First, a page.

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Purposeful Distractions (In-progress)
Purposeful Distractions 
This body of work is in-progress and will be shown at the end of February in the Riggs-Leidy Gallery at the Maryland Institute College of Art.
At the onset of this project I watched a TED Talk about “emotional first aid” by a psychologist named Guy Winch, and in this talk he offered a simple idea that really stuck with me. He shared, 

"Studies tell us that even a two-minute distraction is sufficient to break the urge to ruminate in that moment. And so each time I had a worrying, upsetting, negative thought, I forced myself to concentrate on something else until the urge passed. And within one week, my whole outlook changed and became more positive and more hopeful.” 

I decided to try it, and began to employ a “two-minute distraction” whenever feelings of hopelessness, fear, anxiety, etc. felt a little too all encompassing. The place I most frequently began to go in these 120 second spurts was an imagined home where I might live one day. I tried keeping steady focus, expounding in my mind on what would it look like, where it would be, and how it would feel. Eventually, I just had to put pencil to paper and began sketching out what I envisioned. While I have always had a sketchbook practice, this was a very deliberate endeavor focused on distraction, or so I thought. As I continued this practice, the images began to include fond memories, people, and even simple observational landscapes once again. I found that what I first turned to as a diversion from life was actually a ritual act of care that helped me to remain more present and grounded in my moments.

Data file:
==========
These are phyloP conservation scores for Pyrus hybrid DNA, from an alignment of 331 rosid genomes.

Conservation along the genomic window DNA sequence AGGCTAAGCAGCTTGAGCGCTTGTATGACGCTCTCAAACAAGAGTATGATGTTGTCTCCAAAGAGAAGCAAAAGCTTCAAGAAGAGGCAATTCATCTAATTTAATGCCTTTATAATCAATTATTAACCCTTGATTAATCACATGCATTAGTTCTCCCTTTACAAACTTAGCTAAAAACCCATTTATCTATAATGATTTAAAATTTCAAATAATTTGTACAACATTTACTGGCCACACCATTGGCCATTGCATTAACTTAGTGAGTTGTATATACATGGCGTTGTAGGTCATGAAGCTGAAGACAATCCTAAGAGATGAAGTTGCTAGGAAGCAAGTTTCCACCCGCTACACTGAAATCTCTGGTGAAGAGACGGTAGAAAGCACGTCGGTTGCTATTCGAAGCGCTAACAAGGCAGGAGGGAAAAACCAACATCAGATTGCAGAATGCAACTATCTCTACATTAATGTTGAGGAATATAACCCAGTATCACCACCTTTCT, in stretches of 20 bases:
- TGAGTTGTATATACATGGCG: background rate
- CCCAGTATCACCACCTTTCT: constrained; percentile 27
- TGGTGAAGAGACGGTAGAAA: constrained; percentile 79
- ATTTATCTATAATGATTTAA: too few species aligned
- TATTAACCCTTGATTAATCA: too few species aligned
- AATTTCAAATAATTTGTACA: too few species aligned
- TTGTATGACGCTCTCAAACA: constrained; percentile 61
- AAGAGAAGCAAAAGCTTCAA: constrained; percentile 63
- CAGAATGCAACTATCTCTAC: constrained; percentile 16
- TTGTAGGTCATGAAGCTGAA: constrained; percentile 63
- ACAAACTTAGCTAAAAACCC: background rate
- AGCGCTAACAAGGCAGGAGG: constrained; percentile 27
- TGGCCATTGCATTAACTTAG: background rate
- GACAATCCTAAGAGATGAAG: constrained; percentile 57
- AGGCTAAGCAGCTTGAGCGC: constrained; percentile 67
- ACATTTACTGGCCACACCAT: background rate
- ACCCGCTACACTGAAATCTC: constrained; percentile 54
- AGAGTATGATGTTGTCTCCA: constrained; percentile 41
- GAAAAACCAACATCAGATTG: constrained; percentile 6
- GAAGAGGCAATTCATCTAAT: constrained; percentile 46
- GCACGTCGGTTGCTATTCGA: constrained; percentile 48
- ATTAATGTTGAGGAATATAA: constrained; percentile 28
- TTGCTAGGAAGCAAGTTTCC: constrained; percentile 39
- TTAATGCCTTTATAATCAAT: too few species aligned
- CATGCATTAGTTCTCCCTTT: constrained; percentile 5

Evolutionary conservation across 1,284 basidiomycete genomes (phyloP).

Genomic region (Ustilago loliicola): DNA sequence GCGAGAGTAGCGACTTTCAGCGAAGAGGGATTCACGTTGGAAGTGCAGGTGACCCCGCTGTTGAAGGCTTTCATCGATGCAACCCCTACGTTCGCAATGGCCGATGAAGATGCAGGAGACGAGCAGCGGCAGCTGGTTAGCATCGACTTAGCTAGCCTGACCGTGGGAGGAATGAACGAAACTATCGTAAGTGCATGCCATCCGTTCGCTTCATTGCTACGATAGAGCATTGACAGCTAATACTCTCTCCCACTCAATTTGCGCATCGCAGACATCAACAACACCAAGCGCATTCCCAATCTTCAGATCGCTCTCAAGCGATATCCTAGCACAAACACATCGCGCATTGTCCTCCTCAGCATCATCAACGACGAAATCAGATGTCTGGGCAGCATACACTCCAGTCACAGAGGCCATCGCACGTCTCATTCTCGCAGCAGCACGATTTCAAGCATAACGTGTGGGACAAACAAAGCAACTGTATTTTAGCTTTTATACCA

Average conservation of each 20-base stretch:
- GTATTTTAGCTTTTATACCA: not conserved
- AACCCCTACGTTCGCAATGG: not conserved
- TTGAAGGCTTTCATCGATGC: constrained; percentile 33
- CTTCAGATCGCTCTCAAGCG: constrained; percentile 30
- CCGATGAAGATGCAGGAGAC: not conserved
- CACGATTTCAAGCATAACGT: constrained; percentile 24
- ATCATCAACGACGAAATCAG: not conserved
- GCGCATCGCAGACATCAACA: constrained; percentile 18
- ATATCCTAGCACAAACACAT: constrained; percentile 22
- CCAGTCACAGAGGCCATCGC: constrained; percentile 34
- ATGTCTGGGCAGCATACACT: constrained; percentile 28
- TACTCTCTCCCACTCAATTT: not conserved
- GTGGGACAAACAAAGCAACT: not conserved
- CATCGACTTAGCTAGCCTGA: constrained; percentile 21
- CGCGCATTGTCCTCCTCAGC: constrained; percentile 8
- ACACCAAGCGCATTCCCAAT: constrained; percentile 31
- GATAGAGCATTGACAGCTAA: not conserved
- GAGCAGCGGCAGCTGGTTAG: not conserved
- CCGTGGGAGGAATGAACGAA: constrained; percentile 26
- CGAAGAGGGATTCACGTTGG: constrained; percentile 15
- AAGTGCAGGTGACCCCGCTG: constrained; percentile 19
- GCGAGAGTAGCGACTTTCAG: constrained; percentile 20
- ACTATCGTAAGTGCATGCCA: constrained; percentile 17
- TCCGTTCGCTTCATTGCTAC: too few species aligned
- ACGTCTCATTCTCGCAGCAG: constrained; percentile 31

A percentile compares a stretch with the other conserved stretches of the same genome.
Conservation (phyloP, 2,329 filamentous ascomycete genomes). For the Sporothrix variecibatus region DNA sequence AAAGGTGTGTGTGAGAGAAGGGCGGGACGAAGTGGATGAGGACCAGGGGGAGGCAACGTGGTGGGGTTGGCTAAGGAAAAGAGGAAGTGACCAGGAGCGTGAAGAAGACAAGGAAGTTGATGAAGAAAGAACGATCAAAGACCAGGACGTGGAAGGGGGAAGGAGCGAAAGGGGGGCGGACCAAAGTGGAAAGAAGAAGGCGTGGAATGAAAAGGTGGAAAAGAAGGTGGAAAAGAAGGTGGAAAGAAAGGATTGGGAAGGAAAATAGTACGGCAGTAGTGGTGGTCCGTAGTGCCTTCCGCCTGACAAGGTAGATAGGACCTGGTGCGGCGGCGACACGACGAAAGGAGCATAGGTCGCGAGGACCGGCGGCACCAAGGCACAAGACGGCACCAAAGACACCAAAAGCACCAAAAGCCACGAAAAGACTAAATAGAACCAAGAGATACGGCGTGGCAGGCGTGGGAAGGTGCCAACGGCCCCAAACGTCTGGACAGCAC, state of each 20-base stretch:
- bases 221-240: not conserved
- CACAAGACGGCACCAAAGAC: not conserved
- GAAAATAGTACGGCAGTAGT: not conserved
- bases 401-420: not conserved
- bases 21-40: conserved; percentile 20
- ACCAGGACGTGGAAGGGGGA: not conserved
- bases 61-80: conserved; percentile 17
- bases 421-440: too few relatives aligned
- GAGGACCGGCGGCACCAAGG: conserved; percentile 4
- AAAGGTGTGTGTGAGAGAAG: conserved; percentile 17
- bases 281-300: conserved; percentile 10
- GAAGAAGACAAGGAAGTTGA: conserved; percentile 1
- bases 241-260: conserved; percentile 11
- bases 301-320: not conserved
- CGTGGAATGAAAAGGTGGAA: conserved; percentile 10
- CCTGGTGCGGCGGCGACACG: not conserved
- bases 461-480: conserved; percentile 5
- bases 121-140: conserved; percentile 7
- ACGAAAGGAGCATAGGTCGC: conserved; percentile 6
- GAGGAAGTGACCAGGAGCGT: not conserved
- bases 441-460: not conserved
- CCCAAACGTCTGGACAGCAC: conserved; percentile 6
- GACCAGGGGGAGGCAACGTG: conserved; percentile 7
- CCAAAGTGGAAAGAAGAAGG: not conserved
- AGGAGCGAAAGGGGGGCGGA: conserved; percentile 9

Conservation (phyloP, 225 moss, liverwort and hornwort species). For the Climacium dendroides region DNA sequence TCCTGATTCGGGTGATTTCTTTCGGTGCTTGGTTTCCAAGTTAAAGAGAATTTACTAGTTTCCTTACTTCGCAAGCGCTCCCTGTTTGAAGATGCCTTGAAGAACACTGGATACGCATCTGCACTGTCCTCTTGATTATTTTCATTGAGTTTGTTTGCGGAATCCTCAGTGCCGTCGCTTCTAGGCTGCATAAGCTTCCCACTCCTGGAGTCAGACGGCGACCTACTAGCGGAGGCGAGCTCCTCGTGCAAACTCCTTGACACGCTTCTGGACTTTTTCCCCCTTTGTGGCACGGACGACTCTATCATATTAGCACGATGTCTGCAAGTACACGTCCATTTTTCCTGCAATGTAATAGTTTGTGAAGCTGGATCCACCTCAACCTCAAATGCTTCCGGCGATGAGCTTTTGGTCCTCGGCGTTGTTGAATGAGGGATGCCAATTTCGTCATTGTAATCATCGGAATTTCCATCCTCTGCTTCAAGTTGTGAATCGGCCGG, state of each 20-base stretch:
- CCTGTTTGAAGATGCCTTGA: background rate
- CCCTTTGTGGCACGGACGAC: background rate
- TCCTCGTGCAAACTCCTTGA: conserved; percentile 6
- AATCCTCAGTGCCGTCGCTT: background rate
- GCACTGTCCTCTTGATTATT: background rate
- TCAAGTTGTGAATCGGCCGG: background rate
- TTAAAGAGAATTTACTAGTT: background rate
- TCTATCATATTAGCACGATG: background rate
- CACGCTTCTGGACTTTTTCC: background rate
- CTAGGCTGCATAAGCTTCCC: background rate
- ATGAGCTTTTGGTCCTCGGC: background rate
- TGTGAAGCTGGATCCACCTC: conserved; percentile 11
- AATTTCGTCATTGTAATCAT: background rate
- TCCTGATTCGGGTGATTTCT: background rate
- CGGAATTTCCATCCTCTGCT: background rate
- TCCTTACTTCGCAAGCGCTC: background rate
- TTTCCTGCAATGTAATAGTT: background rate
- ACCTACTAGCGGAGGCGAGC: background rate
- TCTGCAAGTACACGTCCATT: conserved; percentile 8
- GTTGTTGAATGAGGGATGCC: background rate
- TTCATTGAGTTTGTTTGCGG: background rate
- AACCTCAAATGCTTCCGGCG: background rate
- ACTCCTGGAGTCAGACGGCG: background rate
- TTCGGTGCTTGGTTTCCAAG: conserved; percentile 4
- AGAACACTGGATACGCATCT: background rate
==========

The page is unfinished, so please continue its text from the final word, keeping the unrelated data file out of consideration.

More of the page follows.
To me, this work is a celebration and demonstration of how engaging in creating art can deeply enrich people’s lives and encourage an appreciation for the many mysteries and dilemmas that come with it.
Purposeful Distractions (In-progress)
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Purposeful Distractions (In-progress)

1
41
0
Published: